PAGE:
I have been engaged on a short term Nigeria-based consultancy on the role ICTs could play in promoting citizen engagement in public policy and decision-making processes – or what some call e-participation.
Part of the job requires research on the rate of ICT diffusion in the country at the state level as the project being designed will operate at the subnational level. For our purposes, ICTs include both Internet and mobile phone, and the use of social media platforms by local stakeholders. The usual expectation is that the highest levels of poverty and overall socioeconomic inequality are accompanied by lower ICT diffusion rates.
Getting data for national ICT diffusion is relatively easy as they are in fact multiple
According to many observers, the rapid diffusion of new ICTs such as the Internet and social media has empowered people all around the globe. Today, social media users, for example, have direct access to the public sphere and can thus launch campaigns to sway public opinion. These new channels have given voice to millions of people who previously could not be part of open discussions on issues that affected their lives.
Governments, national and subnational, are also users of new ICT platforms that in most cases are beyond their own jurisdictions and do not require passports. Governments thus need to have defined strategies to promote the use of ICT and social media in policy and decision-making processes and foster the delivery of public services for all.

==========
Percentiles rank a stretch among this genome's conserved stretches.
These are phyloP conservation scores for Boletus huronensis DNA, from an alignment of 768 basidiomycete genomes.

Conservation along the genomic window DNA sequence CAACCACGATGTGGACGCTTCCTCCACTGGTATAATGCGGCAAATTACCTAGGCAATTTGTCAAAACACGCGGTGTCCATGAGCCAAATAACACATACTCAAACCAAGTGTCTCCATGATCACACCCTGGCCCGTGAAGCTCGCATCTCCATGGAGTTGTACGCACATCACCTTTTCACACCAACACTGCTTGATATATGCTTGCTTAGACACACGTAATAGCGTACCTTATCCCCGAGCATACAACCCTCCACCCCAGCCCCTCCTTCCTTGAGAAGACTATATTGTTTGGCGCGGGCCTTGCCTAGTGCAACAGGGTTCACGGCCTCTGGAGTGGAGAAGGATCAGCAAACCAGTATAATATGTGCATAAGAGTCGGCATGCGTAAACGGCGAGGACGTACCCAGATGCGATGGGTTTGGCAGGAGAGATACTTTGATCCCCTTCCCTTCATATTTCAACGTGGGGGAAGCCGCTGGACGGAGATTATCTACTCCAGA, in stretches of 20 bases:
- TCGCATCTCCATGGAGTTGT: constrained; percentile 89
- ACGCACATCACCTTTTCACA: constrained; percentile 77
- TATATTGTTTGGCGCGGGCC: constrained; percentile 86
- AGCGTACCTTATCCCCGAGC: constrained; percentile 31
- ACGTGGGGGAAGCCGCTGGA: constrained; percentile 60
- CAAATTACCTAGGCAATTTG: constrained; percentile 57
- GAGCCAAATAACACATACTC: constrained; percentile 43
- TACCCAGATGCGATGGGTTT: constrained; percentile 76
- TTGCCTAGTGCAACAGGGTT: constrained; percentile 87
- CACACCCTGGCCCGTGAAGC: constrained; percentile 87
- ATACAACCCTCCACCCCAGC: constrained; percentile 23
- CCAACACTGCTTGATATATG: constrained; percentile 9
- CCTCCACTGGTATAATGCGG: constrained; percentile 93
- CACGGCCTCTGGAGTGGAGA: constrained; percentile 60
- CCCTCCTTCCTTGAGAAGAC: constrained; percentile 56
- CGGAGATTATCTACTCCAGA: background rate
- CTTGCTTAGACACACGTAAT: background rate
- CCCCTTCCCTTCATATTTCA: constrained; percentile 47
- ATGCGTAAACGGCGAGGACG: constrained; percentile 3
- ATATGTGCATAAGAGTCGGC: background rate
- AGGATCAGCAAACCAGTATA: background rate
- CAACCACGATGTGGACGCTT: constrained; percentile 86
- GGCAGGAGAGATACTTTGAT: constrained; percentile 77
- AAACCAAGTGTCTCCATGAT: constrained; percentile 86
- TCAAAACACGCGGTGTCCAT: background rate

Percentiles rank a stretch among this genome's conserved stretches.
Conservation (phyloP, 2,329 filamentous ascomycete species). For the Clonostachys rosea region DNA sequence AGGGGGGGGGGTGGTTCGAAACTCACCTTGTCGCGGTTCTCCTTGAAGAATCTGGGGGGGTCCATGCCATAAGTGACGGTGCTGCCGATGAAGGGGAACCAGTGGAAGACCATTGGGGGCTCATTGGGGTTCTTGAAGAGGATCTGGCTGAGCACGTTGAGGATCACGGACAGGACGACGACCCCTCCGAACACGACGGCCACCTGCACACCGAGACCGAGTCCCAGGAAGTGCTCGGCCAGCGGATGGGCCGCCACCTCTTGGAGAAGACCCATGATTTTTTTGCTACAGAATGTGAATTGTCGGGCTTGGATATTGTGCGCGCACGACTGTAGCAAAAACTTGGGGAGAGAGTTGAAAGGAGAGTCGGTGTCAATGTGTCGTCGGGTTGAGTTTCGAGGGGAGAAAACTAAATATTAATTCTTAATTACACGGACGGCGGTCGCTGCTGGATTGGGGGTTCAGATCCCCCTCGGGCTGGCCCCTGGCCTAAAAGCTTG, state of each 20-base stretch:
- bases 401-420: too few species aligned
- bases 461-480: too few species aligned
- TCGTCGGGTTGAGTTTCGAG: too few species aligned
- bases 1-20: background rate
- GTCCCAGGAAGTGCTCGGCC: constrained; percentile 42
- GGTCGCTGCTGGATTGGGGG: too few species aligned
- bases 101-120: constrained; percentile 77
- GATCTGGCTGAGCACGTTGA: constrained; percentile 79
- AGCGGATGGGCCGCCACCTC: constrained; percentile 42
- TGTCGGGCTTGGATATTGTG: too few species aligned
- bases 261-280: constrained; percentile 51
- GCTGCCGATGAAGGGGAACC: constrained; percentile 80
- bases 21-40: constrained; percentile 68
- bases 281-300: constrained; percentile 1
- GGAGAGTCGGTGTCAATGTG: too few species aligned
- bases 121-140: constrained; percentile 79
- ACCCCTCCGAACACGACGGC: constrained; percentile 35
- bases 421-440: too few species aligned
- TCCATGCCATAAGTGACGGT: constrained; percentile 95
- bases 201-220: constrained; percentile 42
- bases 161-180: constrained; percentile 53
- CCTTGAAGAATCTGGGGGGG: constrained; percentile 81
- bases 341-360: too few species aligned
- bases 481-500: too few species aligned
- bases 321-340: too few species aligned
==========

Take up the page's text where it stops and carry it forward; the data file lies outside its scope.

The paper on the role of governments in crowdsourcing I presented at the last ICEGOV 2014 gathering in Guimaraes, Portugal, is now available here – in this blog. The paper was supposed to be published by ACM press as part of the proceedings of ICEGOV. However, the proceedings are still not available in the ICEGOV web site, nor at the ACM site. In any event, we have chosen a publishing license that allows the authors of the paper to publish it on their own web sites. Note that copyright still applies to this material (please read the license before downloading the paper!).
The paper makes the case for government to harness crowdsourcing as one potential way to improve service delivery and foster people participation in selected public policy-making processes. It presents a governance-centered
I gave the following interview to a local business newspaper during my mission to Pakistan. The interview was published on 15 December.
BR Research: You have previously worked in Pakistan. How was the e-governance situation like back then and how is it now?
Raul Zambrano: It was back in 1993 when UNDP launched an initiative called the Sustainable Development Networking Programme (SDNP) that aimed at bringing access to development content via new technologies. Working with out local office here in Islamabad and using local expertise and human resources, we set up email nodes in four cities including Peshawar, Lahore and Karachi in addition to Islamabad. We essentially provided email access to the Internet and trained lots of people on how to effectively harness the new technologies to